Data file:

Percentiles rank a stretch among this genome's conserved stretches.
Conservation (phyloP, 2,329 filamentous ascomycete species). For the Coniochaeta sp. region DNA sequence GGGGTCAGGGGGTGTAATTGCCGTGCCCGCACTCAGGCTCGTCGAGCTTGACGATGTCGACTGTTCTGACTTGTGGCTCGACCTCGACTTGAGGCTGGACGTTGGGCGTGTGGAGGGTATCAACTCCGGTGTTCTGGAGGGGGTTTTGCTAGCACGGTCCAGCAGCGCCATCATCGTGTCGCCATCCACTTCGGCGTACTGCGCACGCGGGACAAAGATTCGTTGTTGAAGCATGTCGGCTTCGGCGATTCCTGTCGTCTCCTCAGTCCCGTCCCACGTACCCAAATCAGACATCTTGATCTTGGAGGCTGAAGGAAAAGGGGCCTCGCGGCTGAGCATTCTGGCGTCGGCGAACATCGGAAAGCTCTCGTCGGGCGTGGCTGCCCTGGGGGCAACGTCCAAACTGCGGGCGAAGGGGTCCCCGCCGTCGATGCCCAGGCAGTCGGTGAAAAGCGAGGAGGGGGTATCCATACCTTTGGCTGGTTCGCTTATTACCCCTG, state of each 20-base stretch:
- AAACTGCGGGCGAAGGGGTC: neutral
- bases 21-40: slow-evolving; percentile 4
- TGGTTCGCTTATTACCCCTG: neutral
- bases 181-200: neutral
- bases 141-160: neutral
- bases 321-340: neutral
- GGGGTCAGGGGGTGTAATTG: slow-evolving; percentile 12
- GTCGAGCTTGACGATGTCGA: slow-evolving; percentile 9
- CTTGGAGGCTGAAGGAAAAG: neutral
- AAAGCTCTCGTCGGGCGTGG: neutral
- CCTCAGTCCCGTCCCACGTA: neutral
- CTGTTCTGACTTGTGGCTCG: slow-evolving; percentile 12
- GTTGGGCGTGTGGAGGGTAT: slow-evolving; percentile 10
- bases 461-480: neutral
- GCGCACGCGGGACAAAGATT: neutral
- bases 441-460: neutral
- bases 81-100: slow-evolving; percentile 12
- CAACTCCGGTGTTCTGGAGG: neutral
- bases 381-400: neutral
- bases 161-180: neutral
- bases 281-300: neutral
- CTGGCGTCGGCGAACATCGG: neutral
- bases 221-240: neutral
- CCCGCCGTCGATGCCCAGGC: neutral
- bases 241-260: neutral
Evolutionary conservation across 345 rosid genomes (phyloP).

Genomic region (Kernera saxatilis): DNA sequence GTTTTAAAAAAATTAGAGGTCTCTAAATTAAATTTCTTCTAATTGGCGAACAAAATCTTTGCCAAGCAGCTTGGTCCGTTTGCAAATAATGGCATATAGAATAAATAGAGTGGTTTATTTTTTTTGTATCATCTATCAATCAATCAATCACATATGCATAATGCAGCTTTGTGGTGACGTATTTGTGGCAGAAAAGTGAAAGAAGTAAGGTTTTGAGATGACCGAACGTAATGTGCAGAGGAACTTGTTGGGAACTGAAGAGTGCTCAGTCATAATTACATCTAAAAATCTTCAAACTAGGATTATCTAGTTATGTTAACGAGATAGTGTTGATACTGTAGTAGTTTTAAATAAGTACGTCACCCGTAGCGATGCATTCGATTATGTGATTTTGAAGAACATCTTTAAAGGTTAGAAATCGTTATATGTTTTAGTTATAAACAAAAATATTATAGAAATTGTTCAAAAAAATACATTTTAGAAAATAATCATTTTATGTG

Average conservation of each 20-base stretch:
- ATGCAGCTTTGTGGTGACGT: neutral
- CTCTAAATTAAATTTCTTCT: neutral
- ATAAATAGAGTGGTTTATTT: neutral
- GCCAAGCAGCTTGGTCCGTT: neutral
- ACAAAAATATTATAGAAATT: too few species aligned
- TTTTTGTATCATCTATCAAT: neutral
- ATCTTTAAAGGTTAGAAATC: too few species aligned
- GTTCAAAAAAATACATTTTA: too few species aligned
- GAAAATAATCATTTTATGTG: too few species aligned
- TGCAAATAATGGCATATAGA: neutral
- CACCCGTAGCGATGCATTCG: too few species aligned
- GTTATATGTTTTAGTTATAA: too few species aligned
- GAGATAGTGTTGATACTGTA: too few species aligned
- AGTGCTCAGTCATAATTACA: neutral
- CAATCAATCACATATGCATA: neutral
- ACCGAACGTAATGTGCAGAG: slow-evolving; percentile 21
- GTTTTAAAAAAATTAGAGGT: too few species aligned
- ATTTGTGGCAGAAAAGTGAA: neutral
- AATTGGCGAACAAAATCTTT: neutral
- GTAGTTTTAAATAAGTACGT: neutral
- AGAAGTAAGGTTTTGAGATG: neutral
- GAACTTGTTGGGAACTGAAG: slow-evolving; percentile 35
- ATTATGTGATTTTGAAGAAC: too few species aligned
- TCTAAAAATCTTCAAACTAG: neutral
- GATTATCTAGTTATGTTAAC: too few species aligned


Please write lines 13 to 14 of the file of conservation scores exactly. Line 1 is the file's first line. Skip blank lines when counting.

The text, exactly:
- CCTCAGTCCCGTCCCACGTA: neutral
- CTGTTCTGACTTGTGGCTCG: slow-evolving; percentile 12